Vitamins and Supplements
The use of vitamins and supplements has become increasingly common in recent years, and the Pharmacy Times® Vitamins and Supplements resource center provides clinical news and articles as more and more become available over the counter.
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Previous studies have explored the benefits of vitamins D and C, as well as minerals such as zinc and magnesium, in fortifying the immune response against COVID-19.
Pharmacists must ascertain the appropriateness of use and screen for potential contraindications and drug interactions.
The objective of the study was to determine the impact of goldenseal on specific drug transporters, proteins that facilitate absorption or expulsion of drug molecules in different tissues, such as the intestine, liver, and kidney.
Investigators found that poor diets are particularly common among adult cancer survivors who have significant sociodemographic disparities, including those who have less formal education and those who are overweight.
In addition, the study found that daily coffee consumption helps heart attack survivors by lowering their risk of death after a heart attack and can help prevent heart attacks or strokes in healthy individuals.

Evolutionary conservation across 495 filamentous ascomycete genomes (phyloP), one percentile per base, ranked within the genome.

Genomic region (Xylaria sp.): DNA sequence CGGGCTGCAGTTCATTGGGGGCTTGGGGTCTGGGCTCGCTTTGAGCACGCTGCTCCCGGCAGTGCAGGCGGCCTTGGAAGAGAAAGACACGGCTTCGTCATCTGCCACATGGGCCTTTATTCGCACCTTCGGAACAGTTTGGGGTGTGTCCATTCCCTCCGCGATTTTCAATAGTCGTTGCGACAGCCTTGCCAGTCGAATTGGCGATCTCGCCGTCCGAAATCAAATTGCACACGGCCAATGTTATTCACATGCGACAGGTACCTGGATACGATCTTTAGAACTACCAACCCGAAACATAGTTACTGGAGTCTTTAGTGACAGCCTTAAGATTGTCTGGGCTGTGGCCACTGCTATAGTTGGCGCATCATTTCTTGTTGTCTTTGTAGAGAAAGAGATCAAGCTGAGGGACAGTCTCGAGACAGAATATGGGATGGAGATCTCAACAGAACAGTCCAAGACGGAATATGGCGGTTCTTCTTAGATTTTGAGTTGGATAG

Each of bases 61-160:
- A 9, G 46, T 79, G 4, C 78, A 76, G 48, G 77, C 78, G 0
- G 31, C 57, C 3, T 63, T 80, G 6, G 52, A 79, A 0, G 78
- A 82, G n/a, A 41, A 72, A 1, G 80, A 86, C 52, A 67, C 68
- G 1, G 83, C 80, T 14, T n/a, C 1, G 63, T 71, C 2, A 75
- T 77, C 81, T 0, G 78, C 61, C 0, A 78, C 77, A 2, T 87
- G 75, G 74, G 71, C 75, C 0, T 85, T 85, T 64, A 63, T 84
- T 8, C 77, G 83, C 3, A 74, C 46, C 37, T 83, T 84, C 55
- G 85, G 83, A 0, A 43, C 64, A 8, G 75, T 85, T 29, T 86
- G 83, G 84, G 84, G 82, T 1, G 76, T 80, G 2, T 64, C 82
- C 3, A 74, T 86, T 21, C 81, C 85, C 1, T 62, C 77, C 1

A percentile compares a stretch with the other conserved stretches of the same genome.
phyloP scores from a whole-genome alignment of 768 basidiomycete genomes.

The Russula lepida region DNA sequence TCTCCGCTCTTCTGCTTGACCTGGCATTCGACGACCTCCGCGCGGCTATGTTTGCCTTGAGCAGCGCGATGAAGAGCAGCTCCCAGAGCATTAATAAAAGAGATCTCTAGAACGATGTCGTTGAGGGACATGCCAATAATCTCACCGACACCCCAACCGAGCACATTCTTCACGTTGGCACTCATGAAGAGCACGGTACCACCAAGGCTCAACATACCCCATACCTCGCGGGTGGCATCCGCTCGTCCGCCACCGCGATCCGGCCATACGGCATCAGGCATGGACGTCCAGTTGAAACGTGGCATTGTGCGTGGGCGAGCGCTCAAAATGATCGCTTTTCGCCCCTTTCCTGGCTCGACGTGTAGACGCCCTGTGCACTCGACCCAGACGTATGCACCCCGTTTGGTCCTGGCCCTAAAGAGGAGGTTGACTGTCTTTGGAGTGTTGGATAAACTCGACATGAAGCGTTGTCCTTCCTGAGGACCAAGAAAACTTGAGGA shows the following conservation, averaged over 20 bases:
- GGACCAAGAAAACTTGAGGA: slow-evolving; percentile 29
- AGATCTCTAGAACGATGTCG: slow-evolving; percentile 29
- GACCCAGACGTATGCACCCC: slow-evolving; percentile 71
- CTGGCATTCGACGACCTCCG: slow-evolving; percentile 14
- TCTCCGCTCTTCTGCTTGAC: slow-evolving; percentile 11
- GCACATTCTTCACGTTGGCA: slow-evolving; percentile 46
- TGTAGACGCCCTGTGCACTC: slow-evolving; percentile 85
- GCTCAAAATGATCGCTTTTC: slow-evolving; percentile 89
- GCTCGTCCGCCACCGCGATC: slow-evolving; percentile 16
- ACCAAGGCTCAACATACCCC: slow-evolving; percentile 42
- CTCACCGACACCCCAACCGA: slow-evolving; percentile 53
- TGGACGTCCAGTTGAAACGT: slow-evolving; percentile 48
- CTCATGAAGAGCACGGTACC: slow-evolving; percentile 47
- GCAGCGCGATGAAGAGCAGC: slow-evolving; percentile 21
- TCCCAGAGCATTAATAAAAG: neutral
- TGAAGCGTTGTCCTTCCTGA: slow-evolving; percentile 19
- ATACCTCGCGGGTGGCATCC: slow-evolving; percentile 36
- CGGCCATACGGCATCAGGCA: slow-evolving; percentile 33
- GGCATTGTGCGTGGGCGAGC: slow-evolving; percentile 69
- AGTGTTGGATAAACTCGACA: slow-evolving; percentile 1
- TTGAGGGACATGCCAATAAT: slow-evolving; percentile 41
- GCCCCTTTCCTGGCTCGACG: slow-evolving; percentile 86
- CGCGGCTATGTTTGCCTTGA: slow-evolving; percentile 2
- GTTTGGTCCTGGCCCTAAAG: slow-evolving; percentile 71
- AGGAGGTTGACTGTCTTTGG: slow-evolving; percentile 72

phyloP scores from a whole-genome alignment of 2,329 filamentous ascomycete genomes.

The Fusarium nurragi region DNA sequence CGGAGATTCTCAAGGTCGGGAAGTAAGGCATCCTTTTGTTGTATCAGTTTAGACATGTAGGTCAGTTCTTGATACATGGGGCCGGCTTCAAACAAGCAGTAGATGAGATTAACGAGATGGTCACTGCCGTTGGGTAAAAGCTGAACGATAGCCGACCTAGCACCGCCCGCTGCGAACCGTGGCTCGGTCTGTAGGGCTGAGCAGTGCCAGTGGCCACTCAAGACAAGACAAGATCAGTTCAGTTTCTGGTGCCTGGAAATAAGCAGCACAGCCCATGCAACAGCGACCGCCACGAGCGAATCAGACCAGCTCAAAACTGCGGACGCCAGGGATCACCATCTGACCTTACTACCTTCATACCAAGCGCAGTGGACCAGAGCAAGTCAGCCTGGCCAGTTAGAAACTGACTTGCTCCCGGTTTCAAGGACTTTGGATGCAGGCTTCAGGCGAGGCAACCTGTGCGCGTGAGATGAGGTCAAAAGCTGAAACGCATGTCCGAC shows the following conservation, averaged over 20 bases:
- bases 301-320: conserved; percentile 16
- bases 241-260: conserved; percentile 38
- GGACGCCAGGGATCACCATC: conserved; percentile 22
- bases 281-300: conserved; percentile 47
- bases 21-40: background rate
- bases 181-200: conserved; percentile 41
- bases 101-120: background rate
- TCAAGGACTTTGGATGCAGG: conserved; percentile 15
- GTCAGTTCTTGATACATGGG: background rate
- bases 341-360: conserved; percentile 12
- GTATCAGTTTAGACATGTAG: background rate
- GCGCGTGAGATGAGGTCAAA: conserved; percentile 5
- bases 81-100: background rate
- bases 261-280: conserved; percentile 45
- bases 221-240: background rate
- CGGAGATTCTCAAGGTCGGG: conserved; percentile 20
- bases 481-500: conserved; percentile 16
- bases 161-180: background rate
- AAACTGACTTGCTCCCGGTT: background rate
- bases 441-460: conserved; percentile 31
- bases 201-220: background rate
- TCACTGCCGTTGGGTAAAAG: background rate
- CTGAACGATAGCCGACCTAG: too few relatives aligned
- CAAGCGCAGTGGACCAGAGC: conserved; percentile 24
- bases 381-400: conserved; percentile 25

Experts recommend that people monitor their vitamin C intake through incorporation of non-processed foods such as kale, peppers, or kiwis.
Helpful patient education suggestions for the successful management of COVID-19 at home and when it is appropriate to seek medical attention.
Observational studies have suggested that vitamin D supplementation could lower the odds of developing respiratory infections, but randomized trials have had mixed results.
One of the more recent potential risk factors of COVID-19 is vitamin D deficiency, which is an important modulator of innate and acquired immunity.
Regular exercise and sufficient sleep can help strengthen the response to the COVID-19 vaccine.
The supplements, which claimed to primarily for weight loss and male enhancement, contained unlisted drug ingredients.
Study finds that 12 particular types of bacteria appeared more often in the gut microbiomes of men with lots of active vitamin D.